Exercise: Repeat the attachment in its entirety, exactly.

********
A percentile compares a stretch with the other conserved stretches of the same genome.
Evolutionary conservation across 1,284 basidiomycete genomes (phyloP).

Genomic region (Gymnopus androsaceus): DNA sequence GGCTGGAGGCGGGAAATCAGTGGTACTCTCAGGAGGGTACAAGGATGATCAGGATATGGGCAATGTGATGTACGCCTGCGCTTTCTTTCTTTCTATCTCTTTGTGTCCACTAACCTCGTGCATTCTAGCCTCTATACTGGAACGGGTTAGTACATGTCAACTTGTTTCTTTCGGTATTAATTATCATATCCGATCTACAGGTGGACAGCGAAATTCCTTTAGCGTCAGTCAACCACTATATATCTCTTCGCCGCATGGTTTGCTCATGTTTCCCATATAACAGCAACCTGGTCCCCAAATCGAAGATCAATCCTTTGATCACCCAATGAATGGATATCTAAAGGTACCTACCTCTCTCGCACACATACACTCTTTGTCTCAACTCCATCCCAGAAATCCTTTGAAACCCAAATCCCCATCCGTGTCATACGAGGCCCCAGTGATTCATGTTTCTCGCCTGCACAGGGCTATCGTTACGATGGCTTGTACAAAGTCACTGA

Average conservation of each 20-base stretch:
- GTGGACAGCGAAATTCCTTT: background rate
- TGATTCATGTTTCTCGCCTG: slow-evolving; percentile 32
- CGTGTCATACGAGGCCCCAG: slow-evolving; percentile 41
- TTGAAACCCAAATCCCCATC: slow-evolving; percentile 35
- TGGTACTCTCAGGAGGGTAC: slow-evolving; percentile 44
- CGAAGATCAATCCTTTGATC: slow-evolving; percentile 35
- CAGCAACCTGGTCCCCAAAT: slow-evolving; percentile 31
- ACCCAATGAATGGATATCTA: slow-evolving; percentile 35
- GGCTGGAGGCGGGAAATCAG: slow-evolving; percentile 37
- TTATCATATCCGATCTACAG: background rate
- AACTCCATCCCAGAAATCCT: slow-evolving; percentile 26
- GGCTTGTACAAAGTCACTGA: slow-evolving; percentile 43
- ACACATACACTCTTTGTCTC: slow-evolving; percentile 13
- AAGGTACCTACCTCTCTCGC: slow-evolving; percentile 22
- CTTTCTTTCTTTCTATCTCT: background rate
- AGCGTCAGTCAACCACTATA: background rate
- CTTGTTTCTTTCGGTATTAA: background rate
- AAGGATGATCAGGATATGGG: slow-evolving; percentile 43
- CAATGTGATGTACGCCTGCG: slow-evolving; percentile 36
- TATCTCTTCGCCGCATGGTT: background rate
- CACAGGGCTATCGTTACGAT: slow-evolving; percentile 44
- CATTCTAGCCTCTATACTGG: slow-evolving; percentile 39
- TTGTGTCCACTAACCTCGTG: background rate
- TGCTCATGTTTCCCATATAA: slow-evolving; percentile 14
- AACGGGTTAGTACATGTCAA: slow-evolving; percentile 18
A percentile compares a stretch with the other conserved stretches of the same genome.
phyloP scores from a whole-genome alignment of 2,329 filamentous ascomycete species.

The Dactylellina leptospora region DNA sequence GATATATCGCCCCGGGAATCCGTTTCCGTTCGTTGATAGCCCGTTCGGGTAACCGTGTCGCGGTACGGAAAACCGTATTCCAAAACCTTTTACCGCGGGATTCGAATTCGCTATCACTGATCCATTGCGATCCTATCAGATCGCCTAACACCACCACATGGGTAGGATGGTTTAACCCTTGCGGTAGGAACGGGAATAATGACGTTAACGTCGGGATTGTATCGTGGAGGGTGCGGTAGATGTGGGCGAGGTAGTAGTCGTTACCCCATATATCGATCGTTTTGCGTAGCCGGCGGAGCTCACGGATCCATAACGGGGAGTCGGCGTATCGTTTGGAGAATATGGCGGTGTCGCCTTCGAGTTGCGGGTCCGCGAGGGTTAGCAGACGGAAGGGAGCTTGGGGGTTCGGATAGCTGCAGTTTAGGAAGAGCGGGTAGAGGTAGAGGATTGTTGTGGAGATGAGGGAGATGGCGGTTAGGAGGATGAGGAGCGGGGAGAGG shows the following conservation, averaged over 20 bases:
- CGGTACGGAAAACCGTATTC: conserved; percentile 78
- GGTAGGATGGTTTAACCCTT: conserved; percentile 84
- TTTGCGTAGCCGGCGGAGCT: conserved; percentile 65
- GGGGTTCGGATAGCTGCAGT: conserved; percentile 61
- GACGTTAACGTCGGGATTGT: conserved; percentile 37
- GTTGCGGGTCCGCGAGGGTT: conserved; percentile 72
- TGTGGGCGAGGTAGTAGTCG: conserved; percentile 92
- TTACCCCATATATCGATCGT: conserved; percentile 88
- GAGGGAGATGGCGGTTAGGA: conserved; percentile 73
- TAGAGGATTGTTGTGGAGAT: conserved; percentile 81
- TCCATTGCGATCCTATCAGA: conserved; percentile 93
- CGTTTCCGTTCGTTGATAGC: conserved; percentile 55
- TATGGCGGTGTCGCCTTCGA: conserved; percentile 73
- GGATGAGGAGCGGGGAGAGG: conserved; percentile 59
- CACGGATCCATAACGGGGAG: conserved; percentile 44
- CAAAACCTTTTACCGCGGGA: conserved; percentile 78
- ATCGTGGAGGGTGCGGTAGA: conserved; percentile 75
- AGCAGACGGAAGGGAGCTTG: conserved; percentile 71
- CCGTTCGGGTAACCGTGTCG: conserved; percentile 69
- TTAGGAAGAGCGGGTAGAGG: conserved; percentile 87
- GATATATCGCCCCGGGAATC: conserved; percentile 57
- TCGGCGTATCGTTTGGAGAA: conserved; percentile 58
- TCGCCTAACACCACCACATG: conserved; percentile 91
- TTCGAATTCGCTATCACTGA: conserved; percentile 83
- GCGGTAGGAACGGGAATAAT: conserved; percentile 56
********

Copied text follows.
A percentile compares a stretch with the other conserved stretches of the same genome.
Evolutionary conservation across 1,284 basidiomycete genomes (phyloP).

Genomic region (Gymnopus androsaceus): DNA sequence GGCTGGAGGCGGGAAATCAGTGGTACTCTCAGGAGGGTACAAGGATGATCAGGATATGGGCAATGTGATGTACGCCTGCGCTTTCTTTCTTTCTATCTCTTTGTGTCCACTAACCTCGTGCATTCTAGCCTCTATACTGGAACGGGTTAGTACATGTCAACTTGTTTCTTTCGGTATTAATTATCATATCCGATCTACAGGTGGACAGCGAAATTCCTTTAGCGTCAGTCAACCACTATATATCTCTTCGCCGCATGGTTTGCTCATGTTTCCCATATAACAGCAACCTGGTCCCCAAATCGAAGATCAATCCTTTGATCACCCAATGAATGGATATCTAAAGGTACCTACCTCTCTCGCACACATACACTCTTTGTCTCAACTCCATCCCAGAAATCCTTTGAAACCCAAATCCCCATCCGTGTCATACGAGGCCCCAGTGATTCATGTTTCTCGCCTGCACAGGGCTATCGTTACGATGGCTTGTACAAAGTCACTGA

Average conservation of each 20-base stretch:
- GTGGACAGCGAAATTCCTTT: background rate
- TGATTCATGTTTCTCGCCTG: slow-evolving; percentile 32
- CGTGTCATACGAGGCCCCAG: slow-evolving; percentile 41
- TTGAAACCCAAATCCCCATC: slow-evolving; percentile 35
- TGGTACTCTCAGGAGGGTAC: slow-evolving; percentile 44
- CGAAGATCAATCCTTTGATC: slow-evolving; percentile 35
- CAGCAACCTGGTCCCCAAAT: slow-evolving; percentile 31
- ACCCAATGAATGGATATCTA: slow-evolving; percentile 35
- GGCTGGAGGCGGGAAATCAG: slow-evolving; percentile 37
- TTATCATATCCGATCTACAG: background rate
- AACTCCATCCCAGAAATCCT: slow-evolving; percentile 26
- GGCTTGTACAAAGTCACTGA: slow-evolving; percentile 43
- ACACATACACTCTTTGTCTC: slow-evolving; percentile 13
- AAGGTACCTACCTCTCTCGC: slow-evolving; percentile 22
- CTTTCTTTCTTTCTATCTCT: background rate
- AGCGTCAGTCAACCACTATA: background rate
- CTTGTTTCTTTCGGTATTAA: background rate
- AAGGATGATCAGGATATGGG: slow-evolving; percentile 43
- CAATGTGATGTACGCCTGCG: slow-evolving; percentile 36
- TATCTCTTCGCCGCATGGTT: background rate
- CACAGGGCTATCGTTACGAT: slow-evolving; percentile 44
- CATTCTAGCCTCTATACTGG: slow-evolving; percentile 39
- TTGTGTCCACTAACCTCGTG: background rate
- TGCTCATGTTTCCCATATAA: slow-evolving; percentile 14
- AACGGGTTAGTACATGTCAA: slow-evolving; percentile 18
A percentile compares a stretch with the other conserved stretches of the same genome.
phyloP scores from a whole-genome alignment of 2,329 filamentous ascomycete species.

The Dactylellina leptospora region DNA sequence GATATATCGCCCCGGGAATCCGTTTCCGTTCGTTGATAGCCCGTTCGGGTAACCGTGTCGCGGTACGGAAAACCGTATTCCAAAACCTTTTACCGCGGGATTCGAATTCGCTATCACTGATCCATTGCGATCCTATCAGATCGCCTAACACCACCACATGGGTAGGATGGTTTAACCCTTGCGGTAGGAACGGGAATAATGACGTTAACGTCGGGATTGTATCGTGGAGGGTGCGGTAGATGTGGGCGAGGTAGTAGTCGTTACCCCATATATCGATCGTTTTGCGTAGCCGGCGGAGCTCACGGATCCATAACGGGGAGTCGGCGTATCGTTTGGAGAATATGGCGGTGTCGCCTTCGAGTTGCGGGTCCGCGAGGGTTAGCAGACGGAAGGGAGCTTGGGGGTTCGGATAGCTGCAGTTTAGGAAGAGCGGGTAGAGGTAGAGGATTGTTGTGGAGATGAGGGAGATGGCGGTTAGGAGGATGAGGAGCGGGGAGAGG shows the following conservation, averaged over 20 bases:
- CGGTACGGAAAACCGTATTC: conserved; percentile 78
- GGTAGGATGGTTTAACCCTT: conserved; percentile 84
- TTTGCGTAGCCGGCGGAGCT: conserved; percentile 65
- GGGGTTCGGATAGCTGCAGT: conserved; percentile 61
- GACGTTAACGTCGGGATTGT: conserved; percentile 37
- GTTGCGGGTCCGCGAGGGTT: conserved; percentile 72
- TGTGGGCGAGGTAGTAGTCG: conserved; percentile 92
- TTACCCCATATATCGATCGT: conserved; percentile 88
- GAGGGAGATGGCGGTTAGGA: conserved; percentile 73
- TAGAGGATTGTTGTGGAGAT: conserved; percentile 81
- TCCATTGCGATCCTATCAGA: conserved; percentile 93
- CGTTTCCGTTCGTTGATAGC: conserved; percentile 55
- TATGGCGGTGTCGCCTTCGA: conserved; percentile 73
- GGATGAGGAGCGGGGAGAGG: conserved; percentile 59
- CACGGATCCATAACGGGGAG: conserved; percentile 44
- CAAAACCTTTTACCGCGGGA: conserved; percentile 78
- ATCGTGGAGGGTGCGGTAGA: conserved; percentile 75
- AGCAGACGGAAGGGAGCTTG: conserved; percentile 71
- CCGTTCGGGTAACCGTGTCG: conserved; percentile 69
- TTAGGAAGAGCGGGTAGAGG: conserved; percentile 87
- GATATATCGCCCCGGGAATC: conserved; percentile 57
- TCGGCGTATCGTTTGGAGAA: conserved; percentile 58
- TCGCCTAACACCACCACATG: conserved; percentile 91
- TTCGAATTCGCTATCACTGA: conserved; percentile 83
- GCGGTAGGAACGGGAATAAT: conserved; percentile 56